48 Hours in Munich

Elle at Schloss Nymphenburg

I first got the chance to visit Germany in April 2014, when I stayed with a friend who lived near Ulm, in Baden-Württemberg.

We were in a great base for exploring South Germany, and one city I really wanted to see was Munich. Her sister had a flat there, which was great as it meant we got to visit for a flying weekend – essentially, we only had 48 hours in Munich.

Day One

Catching the train from Ulm to Munich took two hours, and cost €30 each return. We arrived in Munich on the Saturday mid-morning, and went straight to my friend’s sister’s flat in Pasing so we could drop all our stuff off.

Our first stop in the city centre was to Marienplatz, right in the heart of Munich. Our first day consisted of mainly looking round the shops, of course! There were several dirndl shops, and I’d considered buying one, but they were pretty expensive, and it wasn’t like I was heading to Oktoberfest (although it’s something I’d love to do one day, despite not liking beer!). So even though I didn’t buy one in Munich, I ended up getting one eventually – but that’s another story.


We ventured to the Rathaus which was packed with people, and then stopped off for a slice of cake before wondering round the shops, purchasing souvenirs. I was told that one place you had to visit when in Munich was the iconic delicatessen Dallmayr, which was full of food from all over the world.

Munich architecture

Once we’d gotten our shopping fix out of the way, we decided to do some quick sightseeing, including Odeonsplatz where Feldherrnhalle stood: an iconic area during Nazi Germany times.

That evening, my friend and I pre-drank at the flat before heading back into the city centre, making the most of our 48 hours in Munich. In Germany, everyone was dressed really casually, so I switched the heels up for boots, hoping I’d fit in.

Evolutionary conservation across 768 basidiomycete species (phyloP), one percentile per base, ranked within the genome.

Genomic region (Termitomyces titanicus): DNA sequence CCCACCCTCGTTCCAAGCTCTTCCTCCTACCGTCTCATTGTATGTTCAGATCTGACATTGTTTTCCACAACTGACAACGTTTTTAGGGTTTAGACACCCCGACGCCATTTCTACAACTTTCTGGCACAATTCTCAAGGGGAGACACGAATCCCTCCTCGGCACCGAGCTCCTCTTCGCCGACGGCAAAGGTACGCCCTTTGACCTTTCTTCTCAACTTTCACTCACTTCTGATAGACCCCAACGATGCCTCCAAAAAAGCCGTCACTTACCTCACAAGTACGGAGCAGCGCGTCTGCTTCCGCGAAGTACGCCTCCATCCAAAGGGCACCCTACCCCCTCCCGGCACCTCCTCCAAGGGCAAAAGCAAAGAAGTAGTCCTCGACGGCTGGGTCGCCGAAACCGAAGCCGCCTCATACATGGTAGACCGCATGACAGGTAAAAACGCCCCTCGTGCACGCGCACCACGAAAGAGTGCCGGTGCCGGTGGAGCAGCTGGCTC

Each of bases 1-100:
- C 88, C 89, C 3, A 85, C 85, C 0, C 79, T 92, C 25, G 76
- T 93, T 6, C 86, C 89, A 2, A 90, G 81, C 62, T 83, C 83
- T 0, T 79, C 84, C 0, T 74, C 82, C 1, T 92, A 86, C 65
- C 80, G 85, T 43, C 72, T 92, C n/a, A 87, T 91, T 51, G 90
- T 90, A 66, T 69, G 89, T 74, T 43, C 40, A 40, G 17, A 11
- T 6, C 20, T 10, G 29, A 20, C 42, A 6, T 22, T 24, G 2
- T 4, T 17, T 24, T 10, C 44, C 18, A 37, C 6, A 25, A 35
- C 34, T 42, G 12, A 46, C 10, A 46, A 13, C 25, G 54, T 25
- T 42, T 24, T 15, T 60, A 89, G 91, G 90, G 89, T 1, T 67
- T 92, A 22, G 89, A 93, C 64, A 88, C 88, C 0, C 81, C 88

Night out in Munich

Dressed up German style

After having some cocktails, we headed to Max-Joseph-Straẞe, where there was a whole row of clubs. Personally, I thought it was pretty tacky, and would have preferred to check out some more of the bars, but at least I know where not to go on a night out in Munich next time!

Schloss Nymphenburg

Day Two

On the Sunday morning, we rose bright and early, ready for a full day of being tourists. Firstly, we caught the tram out to Schloẞ Nymphenburg, which was a former summer residence of the royal family. Entrance to the grounds was free, and you could even rent a gondola out on the lake.

From there, we met up with my friend’s sister in central Munich and went to Hofbräuhaus on Bräuhausstraẞe: a traditional beer hall in Munich, famous for its Bratwurst and Oompah band.

Our final stop on our 48 hours in Munich was the Englischer Garten. Its claim to fame is that it’s bigger than both Hyde Park and Central Park. As we were running out of time, we didn’t get to see much of the park, other than the surfers on the river, but that’s somewhere I’d like to spend some more time.


We collapsed on the evening train back to Ulm, both so tired from just 48 hours in Munich, rushing around the city. It was great being shown around the city by locals, as it meant that they knew the best places to go, and we really used what little time we had to the max.

However, I’d like to go back again at some point and see some more of the city… although the next time I’m back in Germany, it’ll be to Berlin!

Elle Pollicott

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